I was a panelist on The Robot Revolution panel held by the Chicago Council on Global Affairs in conjunction with the Chicago Museum of Science and Industry (and the fantastic exhibit Robot Revolution!) You can see the panel at the YouTube clip here
What struck me was the focus on the ethics of robotics: were they safe? what about weaponization? they are going to take away jobs? Elon Musk and Stephen Hawking say they are dangerous, and so on.
I believe that it is unethical not to use existing (and rapidly improving) unmanned systems for emergency preparedness, response, and recovery. The fear of some futuristic version of artificial intelligence is like having discovered penicillin but saying “wait, what if it mutates and eventually leads to penicillin resistant bacteria a 100 years from now” and then starting an unending set of committees and standards processes. Unmanned systems are tools like fire trucks, ambulances, and safety gear.
Here are just three of the reasons why I believe it is unethical not to use unmanned systems for all aspects of emergency management. These came up when I was being interviewed by TIME Magazine as an Agent of Change for Hyundai (but don’t blame them)!
1. Robots speed up disaster response. The logarithmic heuristic developed by Haas, Kates, and Bowden in 1977 posits that reducing the duration of each phase of disaster response reduces the duration of the next phase by a factor of 10. Thus, reducing the initial response phase by just 1 day reduces the overall time through the three reconstruction phases to complete recovery by up to 1,000 days (or 3 years). Think of what that means in terms of lives saved, people not incurring additional health problems, and the resilience of the economy. While social scientists argue with the exact numbers and phases in the Haas, Kates, and Bowden work, it still generally works. If the emergency responders finish up life-saving, rescues, and mitigation, faster then recovery groups can enter the affected region and restore utilities, repairs roads, etc.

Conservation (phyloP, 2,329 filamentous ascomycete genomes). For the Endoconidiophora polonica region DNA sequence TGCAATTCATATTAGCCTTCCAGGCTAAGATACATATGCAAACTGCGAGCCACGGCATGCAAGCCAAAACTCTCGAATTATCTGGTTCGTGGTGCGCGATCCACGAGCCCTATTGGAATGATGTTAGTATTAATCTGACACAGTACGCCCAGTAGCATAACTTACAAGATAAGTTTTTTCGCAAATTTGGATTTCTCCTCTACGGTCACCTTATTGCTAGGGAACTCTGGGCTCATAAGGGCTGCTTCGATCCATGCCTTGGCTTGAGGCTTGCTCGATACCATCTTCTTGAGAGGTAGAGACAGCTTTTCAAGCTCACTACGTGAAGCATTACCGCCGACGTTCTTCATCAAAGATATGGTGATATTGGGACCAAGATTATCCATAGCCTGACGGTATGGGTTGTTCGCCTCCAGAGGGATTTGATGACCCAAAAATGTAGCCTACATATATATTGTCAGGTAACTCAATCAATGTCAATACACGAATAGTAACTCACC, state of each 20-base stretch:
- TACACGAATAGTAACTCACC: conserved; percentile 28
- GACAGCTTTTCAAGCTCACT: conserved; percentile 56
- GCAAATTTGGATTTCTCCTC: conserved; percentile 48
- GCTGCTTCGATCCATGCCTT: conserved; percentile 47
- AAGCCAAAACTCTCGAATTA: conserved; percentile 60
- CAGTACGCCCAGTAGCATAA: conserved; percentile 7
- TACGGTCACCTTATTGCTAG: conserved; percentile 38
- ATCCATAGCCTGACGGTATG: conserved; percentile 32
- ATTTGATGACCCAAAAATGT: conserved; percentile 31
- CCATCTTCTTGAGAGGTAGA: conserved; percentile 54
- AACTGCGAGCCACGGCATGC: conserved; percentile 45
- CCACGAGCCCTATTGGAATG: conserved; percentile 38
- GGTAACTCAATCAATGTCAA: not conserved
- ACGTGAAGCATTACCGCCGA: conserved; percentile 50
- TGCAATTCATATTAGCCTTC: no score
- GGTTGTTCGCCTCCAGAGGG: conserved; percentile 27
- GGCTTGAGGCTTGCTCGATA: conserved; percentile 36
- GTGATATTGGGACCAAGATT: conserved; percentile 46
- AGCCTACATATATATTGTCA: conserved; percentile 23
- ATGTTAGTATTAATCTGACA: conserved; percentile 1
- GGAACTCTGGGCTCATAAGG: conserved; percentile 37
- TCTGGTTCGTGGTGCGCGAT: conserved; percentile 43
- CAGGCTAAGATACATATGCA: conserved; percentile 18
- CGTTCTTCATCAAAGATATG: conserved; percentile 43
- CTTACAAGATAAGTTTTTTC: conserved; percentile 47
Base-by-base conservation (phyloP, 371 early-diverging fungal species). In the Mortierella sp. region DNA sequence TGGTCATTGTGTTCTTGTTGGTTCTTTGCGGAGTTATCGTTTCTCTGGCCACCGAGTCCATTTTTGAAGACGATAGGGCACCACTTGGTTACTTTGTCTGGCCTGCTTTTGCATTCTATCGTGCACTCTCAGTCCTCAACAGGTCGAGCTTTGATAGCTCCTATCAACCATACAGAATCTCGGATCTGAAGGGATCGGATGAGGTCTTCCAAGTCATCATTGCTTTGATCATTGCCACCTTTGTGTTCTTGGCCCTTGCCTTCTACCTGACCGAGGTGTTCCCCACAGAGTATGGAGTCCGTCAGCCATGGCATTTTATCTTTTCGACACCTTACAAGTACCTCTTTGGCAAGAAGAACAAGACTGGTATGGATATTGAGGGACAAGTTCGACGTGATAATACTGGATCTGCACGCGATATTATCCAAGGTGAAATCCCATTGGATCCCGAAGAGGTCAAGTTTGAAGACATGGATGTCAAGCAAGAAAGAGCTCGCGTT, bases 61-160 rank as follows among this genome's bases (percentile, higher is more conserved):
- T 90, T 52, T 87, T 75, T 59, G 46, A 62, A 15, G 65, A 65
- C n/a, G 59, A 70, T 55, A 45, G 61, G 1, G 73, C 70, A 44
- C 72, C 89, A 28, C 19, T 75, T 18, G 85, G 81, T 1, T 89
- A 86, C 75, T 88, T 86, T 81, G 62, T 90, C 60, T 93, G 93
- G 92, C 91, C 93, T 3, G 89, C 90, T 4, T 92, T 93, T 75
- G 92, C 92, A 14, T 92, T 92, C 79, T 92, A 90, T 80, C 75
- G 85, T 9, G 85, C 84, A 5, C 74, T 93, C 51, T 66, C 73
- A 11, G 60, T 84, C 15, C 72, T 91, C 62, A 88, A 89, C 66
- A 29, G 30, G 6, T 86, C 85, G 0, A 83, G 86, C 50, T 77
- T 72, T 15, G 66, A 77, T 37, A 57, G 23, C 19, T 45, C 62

At the 2011 Tokoku tsunami, we used unmanned marine vehicles to reopen a fishing port that was central to the economy of the prefecture in 4 hours. It was going to take manual divers 2 weeks to manually cover the same area- but more than 6 months before divers could be schedule to do the inspection. That would have caused the fishing cooperatives to miss the salmon season- which was the center of their economy.
At the 2014 Oso Mudslides, we used UAVs to provide ESF3 Public Works with geological and hydrological data in 7 hours that would normally take 2-4 days to get from satellites and was higher resolution than satellites and better angles than what could have been gotten from manned helicopters– if the helicopters could have safely flown those missions. The data was critical in determining how to protect the responders from additional slide and flooding, protecting residents and property who had not (yet) been affected, and mitigating damage to salmon fishing.
2. Land, sea, and aerial robots have already been used since 2001. By my count, unmanned systems have been used in at least 47 disasters in 15 countries. It’s not like these are new technologies. Sure, they are imperfect (I’ve never met a robot that I couldn’t think of something that would make it better), but they are not going to get any better for emergency response until professionals have them and can use them- there has to be a market and then market pressure/competition can drive useful advances!
3. Robots can prevent disasters. Consider this: The US has an aging infrastructure. According to the American Society of Civil Engineers, 1 in 9 bridges are structurally deficient. And transportation departments don’t have cost-effective ways to inspect bridges, especially the underwater portions. Remember the I-35W bridge collapse in Minnesota? Minnesota apparently is one of the top states in keeping up with bridge inspections but only 85% of their bridges are compliant with Federal standards on inspection. That doesn’t bode well for them- or the rest of us. We need unmanned systems that can work cost-effectively, 24/7 and in places inspectors can’t go, or can’t go quickly or safely enough.